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Five months after Minnesota farmer Lance Nistler filed a federal lawsuit with the help of the Pacific Legal Foundation (PLF), the state has removed race- and sex-based preferences from its Down Payment Assistance Grant Program. This significant policy change followed Nistler’s legal challenge, which highlighted the discriminatory nature of the program’s selection process.

Pacific Legal Foundation writes involvement in Nistler’s case drew attention and criticism from Minnesota progressives. Writing in the Minnesota Reformer, Sigrid Jewett accused PLF of using Nistler “as a pawn in a larger culture war game.” She questioned why a California-based legal firm with numerous Supreme Court victories would be interested in representing a small Minnesota farmer pro bono.

PLF opposes all race- and sex-based preferences in the law, and that’s the real reason the firm chose to represent Nistler. The foundation stands against discrimination in various domains, including government board selections, school admissions, government contracts, and grant distributions, such as in Nistler’s case.

Here are the facts: Minnesota’s Down Payment Assistance Grant Program offers up to $15,000 toward the purchase of farmland. Recipients are chosen through a lottery system. However, before the policy change, even if a recipient was among the first picked through the lottery—as Nistler was, being selected ninth—they could be bumped to the back of the line if they were not a racial minority, female, LGBTQIA+, or otherwise designated as an “emerging” farmer by the Minnesota Department of Agriculture.

Despite being chosen ninth in the lottery, which awarded grants to 68 applicants, Nistler did not receive a grant. He was moved from ninth to 102nd on the waitlist because he is a white male.

Nistler grew up on his family farm, milking cows. “They would lose money every year,” he says of the family operation. After he left for school, his family sold the cows and switched to farming soybeans, oats, and wheat. Lance’s father and uncle now run the farm, but they’re getting older. Lance, who has a degree in electronic engineering and worked in HVAC, is interested in buying a 40-acre chunk of the family farm, becoming the fourth-generation farmer in his family.

The land isn’t just going to be given to Lance. This is a working farm, and the Nistlers aren’t a wealthy family that can transfer land from one generation to the next without consideration. “My dad and uncle, they don’t have 401(k)s or anything,” Lance says. “I mean, the land and the equipment, that’s their retirement. This stuff isn’t given away. I’m not just going to get it handed down to me and inherited. It has to be purchased, and it is not cheap.”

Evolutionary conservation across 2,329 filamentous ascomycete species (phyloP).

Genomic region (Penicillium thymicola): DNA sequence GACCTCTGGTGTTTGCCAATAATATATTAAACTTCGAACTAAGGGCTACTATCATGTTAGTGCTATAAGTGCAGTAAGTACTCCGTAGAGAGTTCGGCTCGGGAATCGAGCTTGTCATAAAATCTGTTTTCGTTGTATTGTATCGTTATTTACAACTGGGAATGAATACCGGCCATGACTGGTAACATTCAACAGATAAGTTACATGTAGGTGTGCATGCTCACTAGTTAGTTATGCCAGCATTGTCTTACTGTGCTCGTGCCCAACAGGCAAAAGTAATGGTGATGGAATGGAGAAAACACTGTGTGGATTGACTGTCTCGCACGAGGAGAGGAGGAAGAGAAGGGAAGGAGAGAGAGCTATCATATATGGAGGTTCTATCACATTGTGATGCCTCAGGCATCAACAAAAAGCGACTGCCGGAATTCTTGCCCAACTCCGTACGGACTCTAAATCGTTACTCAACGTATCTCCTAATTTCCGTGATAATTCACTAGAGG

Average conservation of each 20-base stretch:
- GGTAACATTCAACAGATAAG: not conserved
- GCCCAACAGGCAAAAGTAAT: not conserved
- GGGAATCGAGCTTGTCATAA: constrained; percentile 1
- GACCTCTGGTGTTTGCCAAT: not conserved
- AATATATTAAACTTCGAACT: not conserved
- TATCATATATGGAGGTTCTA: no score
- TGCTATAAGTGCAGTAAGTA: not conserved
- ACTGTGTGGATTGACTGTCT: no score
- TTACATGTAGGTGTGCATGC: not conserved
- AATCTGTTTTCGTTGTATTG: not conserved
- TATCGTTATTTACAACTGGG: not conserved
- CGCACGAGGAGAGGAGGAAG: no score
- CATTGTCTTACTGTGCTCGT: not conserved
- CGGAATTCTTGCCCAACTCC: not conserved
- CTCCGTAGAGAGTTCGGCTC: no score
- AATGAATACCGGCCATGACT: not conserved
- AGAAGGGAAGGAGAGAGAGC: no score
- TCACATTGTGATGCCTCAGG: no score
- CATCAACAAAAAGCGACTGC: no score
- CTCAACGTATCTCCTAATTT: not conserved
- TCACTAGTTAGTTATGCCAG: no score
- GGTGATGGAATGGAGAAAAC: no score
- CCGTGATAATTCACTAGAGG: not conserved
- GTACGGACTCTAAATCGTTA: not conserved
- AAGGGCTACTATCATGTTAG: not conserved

Despite being from a farming family, Lance considers himself a new farmer—he has never owned farmland before, and he has an electronics background. Buying these 40 acres would be a huge step for Lance, planting him firmly in the farming world, which is what Minnesota’s grant program aimed to do. The idea that he would have qualified as an emerging farmer if only his skin were a different color struck Lance as wrong.

“The country we live in, the idea is it’s equal opportunity for everyone,” he says. “And if that’s what it is, then well, why shouldn’t I have the same chances?”

When Lance filed his lawsuit in January, the complaint argued that the discriminatory process violated the Constitution’s Equal Protection Clause. The complaint stated:

“Nistler brings this lawsuit to vindicate his constitutional right to equal protection of the law. He brings it to give all Minnesotans a fair chance at a difference-making grant program. He brings it in the hope that he will be able to own that small farm in the near future. He brings it because he is not giving up on his dream.”

In May, after Lance called attention to the unconstitutional policy, Minnesota Governor Tim Walz signed legislation removing the race and sex prioritization from the program. Now, Minnesota will treat farmers equally—as the Constitution promises.